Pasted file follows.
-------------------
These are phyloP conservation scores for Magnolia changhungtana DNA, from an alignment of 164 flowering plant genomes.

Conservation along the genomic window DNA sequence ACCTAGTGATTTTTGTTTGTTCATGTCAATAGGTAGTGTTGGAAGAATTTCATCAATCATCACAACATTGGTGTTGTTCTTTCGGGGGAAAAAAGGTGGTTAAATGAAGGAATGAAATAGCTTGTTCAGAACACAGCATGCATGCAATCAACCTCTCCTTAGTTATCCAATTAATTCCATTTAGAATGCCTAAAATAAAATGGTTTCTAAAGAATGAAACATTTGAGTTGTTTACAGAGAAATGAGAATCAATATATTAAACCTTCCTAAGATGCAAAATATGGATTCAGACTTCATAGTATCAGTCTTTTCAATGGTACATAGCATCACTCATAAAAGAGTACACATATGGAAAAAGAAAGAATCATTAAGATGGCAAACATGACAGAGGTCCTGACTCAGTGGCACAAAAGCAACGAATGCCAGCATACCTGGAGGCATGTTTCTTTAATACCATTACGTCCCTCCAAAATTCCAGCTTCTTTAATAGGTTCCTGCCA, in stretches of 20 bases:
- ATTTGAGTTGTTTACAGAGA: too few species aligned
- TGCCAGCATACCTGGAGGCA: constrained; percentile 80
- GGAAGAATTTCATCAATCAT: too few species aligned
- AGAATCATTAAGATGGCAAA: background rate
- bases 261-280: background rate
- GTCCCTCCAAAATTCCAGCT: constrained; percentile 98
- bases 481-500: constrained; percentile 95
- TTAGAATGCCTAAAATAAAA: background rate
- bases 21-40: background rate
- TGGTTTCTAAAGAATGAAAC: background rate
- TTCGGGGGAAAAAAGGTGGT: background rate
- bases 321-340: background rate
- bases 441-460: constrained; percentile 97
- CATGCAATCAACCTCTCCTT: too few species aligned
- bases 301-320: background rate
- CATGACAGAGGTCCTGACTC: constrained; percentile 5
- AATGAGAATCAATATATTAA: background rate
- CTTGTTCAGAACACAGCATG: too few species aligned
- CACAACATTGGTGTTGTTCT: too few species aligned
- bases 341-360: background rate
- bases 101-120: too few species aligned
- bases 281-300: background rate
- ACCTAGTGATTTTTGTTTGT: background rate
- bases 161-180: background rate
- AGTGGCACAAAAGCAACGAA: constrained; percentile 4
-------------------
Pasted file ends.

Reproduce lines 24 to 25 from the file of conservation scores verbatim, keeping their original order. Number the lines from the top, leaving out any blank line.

- bases 281-300: background rate
- ACCTAGTGATTTTTGTTTGT: background rate